Michelle Slowey attends the Herzing University in Madison, Wisconsin, pursuing a degree as a registered nurse. As a dominant figure in her nursing program Michelle works above and beyond as the 2011 class president, class representative at faculty meetings and as a member of the Student Nursing Association on campus. Michelle’s dedication to her field reflects her desire to someday join Doctors Without Borders and pursue a career that gives her “the opportunity everyday to change someone’s life for the better”. Michelle’s ultimate dream of working on a pediatric neurosurgery floor will fulfill her desire to give back as a relatable resource, teaching others like her that “hydrocephalus is just a descriptor of you, it is NOT the definition of you, and you control the power to keep it that way”. Ms. Slowey has been awarded one of the two Anthony Abbene Scholarships for 2010. Congratulations, Michelle!

This article taken from www.hydroassoc.org/education-support/scholarships/2010-scholarship-recip…. Learn about hydrocephalus at www.hydroassoc.org.

A great video.

October 14, 2010

Our president, Renee Herzing, asked that this be shared with you.

2010 Career Day: an insider’s report on the day’s events in Washington D.C.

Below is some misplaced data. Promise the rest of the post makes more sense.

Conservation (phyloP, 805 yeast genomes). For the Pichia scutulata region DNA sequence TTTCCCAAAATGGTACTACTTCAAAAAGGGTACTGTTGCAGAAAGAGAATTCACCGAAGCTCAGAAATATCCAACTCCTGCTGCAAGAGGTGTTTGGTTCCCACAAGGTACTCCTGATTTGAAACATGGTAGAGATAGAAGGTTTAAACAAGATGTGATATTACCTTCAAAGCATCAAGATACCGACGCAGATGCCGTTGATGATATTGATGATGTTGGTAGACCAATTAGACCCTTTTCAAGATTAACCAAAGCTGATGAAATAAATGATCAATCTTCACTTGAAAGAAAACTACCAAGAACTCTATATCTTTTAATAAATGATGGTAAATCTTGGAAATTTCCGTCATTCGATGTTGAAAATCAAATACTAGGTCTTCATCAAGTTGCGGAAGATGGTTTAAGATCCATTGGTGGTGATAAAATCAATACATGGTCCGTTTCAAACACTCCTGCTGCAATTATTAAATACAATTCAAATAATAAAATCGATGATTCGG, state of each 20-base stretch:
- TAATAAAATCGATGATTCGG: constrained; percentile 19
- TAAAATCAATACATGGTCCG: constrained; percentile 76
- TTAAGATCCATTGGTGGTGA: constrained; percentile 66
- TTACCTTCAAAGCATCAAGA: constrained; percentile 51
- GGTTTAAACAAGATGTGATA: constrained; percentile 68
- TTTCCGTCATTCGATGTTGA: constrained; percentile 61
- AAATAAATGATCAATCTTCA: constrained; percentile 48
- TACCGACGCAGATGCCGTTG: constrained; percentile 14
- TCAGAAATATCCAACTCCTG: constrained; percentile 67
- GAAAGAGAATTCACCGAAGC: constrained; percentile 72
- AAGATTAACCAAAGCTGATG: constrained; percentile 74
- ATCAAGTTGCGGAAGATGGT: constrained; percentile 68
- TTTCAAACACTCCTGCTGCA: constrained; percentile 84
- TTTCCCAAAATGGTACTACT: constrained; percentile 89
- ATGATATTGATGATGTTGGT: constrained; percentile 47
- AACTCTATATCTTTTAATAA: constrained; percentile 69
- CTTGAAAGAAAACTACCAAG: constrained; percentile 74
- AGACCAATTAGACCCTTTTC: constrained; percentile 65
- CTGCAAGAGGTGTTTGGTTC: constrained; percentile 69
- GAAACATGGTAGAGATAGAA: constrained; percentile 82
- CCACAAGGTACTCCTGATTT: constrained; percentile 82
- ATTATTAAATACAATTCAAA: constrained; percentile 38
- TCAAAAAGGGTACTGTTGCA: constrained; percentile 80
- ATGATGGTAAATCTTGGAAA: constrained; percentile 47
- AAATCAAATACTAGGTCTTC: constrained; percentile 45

October 4, 2010

First and foremost, I want to sincerely thank Herzing University Chancellor and founder Henry Herzing, President Renee Herzing, and New Orleans Campus President Mark Aspiazu for affording me the opportunity to take part in this historic occasion.  Career Day 2010, a student rally which took place on September 29, 2010 at the US Capital Grounds (West Front Lawn), marked the first time in history that private sector colleges and universities (PSCUs) gathered together in Washington D.C.  I was humbled and honored to have accompanied the Herzing University delegation to this event.

What are PSCUs?

The Association of Private Sector Colleges and Universities (APSCU) states:

Private sector colleges and universities are academic institutions with a professional or career emphasis.

What is the significance of PSCUs?

PSCUs do not receive direct aid from governments.  Rather, they are taxpaying entities whose operations are similar to those of typical small businesses (i.e., they operate at the local level, hire people who live and work in their campuses’ communities, and have committees that interact with local business leaders in order to develop academic/training programs that will meet the needs of their local business community).

How effective are PSCUs—particularly in Louisiana?